MINNEAPOLIS -- The ranked choice instant runoff tabulations should go faster this year in Minneapolis, compared to 2013, but in St. Paul the process of elimination may take several days.

Both cities will be able to tell us on Election Night how the mayoral candidates did in terms of first-choice votes, and if any can capture more than 50 percent of those first-choice votes the election is over. That's not likely, however, given how competitive the mayoral races are in both towns.

So, they'll begin the process of eliminating candidates from the bottom of the stack, and reallocating their ballots to other candidates based on their supporters' second and third choices.

In Minneapolis that process will be computer-assisted and begin on Wednesday morning after the election.

"In 2013, it took us three days but we're hoping it's going to take us one day this year to finish all the results," Minneapolis City Clerk Casey Carl told KARE.

"We have the new tabulation equipment, which gives us all the data results across all the ballots, and we’re going to do batch elimination this year, which mean we’ll be eliminating more than one candidate in each round of tabulation."

It will also help that there are only 16 candidates in the Minneapolis mayor's race this year, as opposed to 35 candidates in 2013. That year Betsy Hodges was ahead in the first-choice tally by 11,000 votes on Election Night, but it took 33 rounds of tabulations spread over three days before she crossed the threshold to be declared the winner.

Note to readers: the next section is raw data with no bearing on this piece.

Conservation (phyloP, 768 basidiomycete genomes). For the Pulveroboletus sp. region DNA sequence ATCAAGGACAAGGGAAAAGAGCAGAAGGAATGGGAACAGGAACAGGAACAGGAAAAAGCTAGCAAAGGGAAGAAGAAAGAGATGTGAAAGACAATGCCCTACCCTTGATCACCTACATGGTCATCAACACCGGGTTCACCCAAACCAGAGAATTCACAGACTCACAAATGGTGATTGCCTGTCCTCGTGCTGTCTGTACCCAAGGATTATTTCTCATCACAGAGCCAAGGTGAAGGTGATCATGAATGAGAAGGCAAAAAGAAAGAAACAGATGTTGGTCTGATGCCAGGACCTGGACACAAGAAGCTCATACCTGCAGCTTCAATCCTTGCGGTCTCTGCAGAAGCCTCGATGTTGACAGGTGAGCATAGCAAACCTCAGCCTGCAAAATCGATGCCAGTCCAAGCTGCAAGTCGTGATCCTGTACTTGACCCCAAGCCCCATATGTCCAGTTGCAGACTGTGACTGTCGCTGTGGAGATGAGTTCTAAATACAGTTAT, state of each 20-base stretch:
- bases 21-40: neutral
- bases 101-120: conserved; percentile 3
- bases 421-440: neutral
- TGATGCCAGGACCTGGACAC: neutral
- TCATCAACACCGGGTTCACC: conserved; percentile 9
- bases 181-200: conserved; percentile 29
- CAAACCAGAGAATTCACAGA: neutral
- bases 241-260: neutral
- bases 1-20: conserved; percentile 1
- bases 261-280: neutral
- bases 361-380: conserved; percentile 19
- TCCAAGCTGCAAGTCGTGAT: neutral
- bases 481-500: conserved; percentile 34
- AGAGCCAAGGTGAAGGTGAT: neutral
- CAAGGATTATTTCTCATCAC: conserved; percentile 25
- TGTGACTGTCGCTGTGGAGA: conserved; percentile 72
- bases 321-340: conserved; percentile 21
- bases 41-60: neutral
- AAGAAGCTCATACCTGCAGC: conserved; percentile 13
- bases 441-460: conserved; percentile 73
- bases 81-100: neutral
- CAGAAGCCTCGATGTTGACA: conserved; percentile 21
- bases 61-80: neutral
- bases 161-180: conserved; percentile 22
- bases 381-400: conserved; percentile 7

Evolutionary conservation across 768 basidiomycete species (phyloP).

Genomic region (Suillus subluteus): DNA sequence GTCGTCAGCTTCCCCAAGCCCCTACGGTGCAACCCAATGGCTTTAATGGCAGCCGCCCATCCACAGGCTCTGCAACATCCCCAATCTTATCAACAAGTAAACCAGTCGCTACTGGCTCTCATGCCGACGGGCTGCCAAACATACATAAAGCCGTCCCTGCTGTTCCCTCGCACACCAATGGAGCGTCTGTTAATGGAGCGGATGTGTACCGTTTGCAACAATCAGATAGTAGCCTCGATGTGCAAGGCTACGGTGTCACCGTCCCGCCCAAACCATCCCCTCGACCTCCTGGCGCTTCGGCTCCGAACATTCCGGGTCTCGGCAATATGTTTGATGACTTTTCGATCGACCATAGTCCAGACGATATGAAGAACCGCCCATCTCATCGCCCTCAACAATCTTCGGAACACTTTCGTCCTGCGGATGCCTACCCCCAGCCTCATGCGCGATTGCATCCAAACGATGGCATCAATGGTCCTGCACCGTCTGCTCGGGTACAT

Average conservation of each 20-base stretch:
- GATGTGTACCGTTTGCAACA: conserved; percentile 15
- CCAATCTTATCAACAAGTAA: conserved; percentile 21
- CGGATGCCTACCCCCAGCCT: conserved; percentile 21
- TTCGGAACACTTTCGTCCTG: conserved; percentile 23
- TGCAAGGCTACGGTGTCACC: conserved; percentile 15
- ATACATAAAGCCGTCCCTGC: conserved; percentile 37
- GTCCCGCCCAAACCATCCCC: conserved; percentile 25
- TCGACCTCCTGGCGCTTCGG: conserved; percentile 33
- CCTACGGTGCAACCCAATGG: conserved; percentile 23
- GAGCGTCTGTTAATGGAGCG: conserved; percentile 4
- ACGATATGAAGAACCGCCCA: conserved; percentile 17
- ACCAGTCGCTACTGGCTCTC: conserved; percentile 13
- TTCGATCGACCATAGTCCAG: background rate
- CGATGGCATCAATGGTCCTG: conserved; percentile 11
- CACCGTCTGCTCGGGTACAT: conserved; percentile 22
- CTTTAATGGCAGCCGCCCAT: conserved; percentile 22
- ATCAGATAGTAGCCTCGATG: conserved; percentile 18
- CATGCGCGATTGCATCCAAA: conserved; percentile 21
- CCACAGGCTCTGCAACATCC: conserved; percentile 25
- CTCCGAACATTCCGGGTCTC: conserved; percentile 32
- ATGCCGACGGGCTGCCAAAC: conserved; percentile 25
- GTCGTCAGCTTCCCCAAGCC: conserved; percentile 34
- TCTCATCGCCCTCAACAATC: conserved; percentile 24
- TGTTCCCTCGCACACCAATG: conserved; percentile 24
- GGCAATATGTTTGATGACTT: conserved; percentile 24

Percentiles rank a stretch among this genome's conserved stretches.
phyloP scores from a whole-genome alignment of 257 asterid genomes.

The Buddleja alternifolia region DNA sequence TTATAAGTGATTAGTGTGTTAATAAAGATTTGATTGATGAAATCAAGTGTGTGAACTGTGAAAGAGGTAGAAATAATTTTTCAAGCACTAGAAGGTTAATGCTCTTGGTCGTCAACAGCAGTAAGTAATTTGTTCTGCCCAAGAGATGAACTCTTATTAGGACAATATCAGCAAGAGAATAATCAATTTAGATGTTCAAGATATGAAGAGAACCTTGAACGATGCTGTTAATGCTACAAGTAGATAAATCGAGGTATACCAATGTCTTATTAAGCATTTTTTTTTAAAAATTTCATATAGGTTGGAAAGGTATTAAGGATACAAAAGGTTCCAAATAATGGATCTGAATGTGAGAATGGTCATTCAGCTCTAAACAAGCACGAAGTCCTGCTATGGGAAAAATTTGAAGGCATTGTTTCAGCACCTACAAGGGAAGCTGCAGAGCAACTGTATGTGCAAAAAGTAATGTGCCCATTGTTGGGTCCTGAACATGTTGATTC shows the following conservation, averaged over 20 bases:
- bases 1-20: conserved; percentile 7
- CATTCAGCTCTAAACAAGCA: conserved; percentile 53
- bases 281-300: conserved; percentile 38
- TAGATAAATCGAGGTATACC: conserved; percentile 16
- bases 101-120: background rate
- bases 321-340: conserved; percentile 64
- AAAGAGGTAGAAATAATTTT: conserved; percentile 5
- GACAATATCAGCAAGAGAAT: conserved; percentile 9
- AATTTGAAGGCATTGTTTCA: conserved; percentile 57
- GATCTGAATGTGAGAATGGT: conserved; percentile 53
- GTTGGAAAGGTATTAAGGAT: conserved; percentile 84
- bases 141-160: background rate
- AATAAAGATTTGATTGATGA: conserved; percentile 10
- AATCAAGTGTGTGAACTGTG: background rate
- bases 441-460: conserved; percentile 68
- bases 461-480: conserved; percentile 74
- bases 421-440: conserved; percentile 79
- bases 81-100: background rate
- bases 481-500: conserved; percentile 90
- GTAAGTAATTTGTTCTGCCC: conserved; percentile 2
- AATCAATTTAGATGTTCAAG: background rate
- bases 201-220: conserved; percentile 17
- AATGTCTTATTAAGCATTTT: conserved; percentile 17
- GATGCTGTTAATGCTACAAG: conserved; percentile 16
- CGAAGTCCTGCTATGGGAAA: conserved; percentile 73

St. Paul by hand

In St. Paul, on the other hand, the process of reassigning ballots will be handled more like a recount. It will be done manually in an open room with observers watching for human errors. In St. Paul voters can rank up to six candidates in each race.

Ramsey County Elections Director Joe Mansky said the tabulation process will begin Thursday at 8:30 a.m., and should wrap up by late Saturday afternoon or early that evening.

Mansky said it's important that the candidates and public get to see the ballot redistribution process because they're being physically touched by elections workers. He also pointed out that the manual process isn't susceptible to computer hacking.

Jeanne Massey of Fair Vote Minnesota, which campaigned for the ranked choice system, said St. Paul is trying to reinforce voter confidence with its deliberate process.

"Both cities have new equipment, relatively speaking, and they can read a ranked ballot and create a cast ballot record of those rankings," Massey said.

"So they’ll stack up the ballots, take the smallest pile, eliminate that candidate, and then literally reallocate those ballots to the remaining stacks on the table."

Massey asserted that, despite the delays, most voters still like ranked choice system that combines the primary election and general election into one voting event.

"I really want to urge all voters to rank your ballots," Massey remarked. "If you don’t rank your ballot and your favorite candidate is eliminated, your vote will not have any more influence."